Good drama can make you feel invigorated, challenged, and able to see the world with fresh eyes. But it can also make an audience uncomfortable. And that’s a good thing.
If you’re ready to squirm in your seat a bit, Jeff Tabnick’s latest work, The Intimacy Effect, certainly doesn’t pass itself off as a light comedy. Here’s the elevator pitch from the writer himself: “Matt Appel is a stay-at-home dad who struggles with his temper. On his 40th birthday, a pregnant woman shows up at his apartment and convinces his wife that she’s pregnant with Matt’s baby. Matt’s wife is surprised that she feels this great sense of relief that she now has a reason to leave her husband. When the allegations prove to be false, his wife has to reckon with that feeling of relief.”
All these messy emotions and situations come up during the course of a dinner party with Matt and his brother (who has committed his own share of morally questionable deeds) and both of their wives. Among other things, the play explores how we reconsider our partner’s behavior once we have kids. What are the parts of ourselves that we need to suppress to be good partners and parents, and what is the cost of that suppression?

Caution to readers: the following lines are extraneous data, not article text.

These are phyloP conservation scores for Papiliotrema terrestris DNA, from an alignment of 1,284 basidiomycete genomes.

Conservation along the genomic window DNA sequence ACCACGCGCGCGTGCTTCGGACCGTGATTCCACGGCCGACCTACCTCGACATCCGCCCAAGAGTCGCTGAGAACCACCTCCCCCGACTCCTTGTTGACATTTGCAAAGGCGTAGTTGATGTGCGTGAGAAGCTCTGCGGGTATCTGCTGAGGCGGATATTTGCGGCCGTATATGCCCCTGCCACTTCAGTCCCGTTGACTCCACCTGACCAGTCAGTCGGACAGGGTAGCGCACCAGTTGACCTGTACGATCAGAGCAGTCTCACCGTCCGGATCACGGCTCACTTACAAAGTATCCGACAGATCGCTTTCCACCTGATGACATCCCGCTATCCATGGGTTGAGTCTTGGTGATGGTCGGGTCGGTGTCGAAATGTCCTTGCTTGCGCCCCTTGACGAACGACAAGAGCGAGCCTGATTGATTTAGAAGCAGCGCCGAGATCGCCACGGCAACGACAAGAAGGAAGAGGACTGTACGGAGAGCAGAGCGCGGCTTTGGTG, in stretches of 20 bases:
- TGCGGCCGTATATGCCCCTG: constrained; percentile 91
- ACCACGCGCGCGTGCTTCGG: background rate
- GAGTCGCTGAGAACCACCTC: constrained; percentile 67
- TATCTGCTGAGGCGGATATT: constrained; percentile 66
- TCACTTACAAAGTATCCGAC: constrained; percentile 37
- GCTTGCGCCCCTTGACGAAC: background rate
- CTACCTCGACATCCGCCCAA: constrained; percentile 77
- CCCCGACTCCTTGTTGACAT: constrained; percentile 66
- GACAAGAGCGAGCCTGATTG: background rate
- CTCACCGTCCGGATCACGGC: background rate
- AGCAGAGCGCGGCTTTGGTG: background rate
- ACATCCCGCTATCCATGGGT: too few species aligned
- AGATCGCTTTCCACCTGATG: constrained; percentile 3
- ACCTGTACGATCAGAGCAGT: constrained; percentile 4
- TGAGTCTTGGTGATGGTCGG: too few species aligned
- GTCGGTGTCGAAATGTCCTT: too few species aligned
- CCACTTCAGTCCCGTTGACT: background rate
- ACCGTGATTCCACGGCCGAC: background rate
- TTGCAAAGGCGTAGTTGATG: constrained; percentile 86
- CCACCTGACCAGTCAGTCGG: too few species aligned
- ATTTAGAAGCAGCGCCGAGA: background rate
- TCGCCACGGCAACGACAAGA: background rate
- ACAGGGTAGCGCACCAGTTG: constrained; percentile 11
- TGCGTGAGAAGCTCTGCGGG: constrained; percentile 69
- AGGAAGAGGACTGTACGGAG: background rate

Clearly, Tabnick is drawn to characters with dark secrets. (Some years ago, he had a hit play in the New York International Fringe Festival with the provocative title, I Found Her Tied to My Bed.) “I’m most compelled when there’s some blood on the page,” the writer admits. “I’d rather see a well-observed play about a writer wrestling with his art than an issue play that feels like it’s checking off boxes.” He goes on to explain that The Intimacy Effect asks questions about social and political issues, “but the anxieties are mine.”
Some theatergoers may not be familiar with the venue, which is curated by the show’s producer, the adventurous Vital Joint. In director Eric Nightengale’s cozy configuration, 35 audience members sit around the kitchen table where most of the action takes place. Nightengale clearly wants us to feel like we’re eavesdropping on the characters as they grapple with issues of sexual consent, child rearing, and physical violence.
“It’s really appealing to me that the space very much looks like the apartment where the play takes place,” Tabnick says. “But it’s also clearly a theatrical space. And the tension between those two arenas is exactly where the play lives.”
Why You Should Go: A smart and darkly humorous play probes the underside of married life—up close and in your face.
The Intimacy Effect
109 Meserole Street, Williamsburg
Thursday–Saturday, through October 14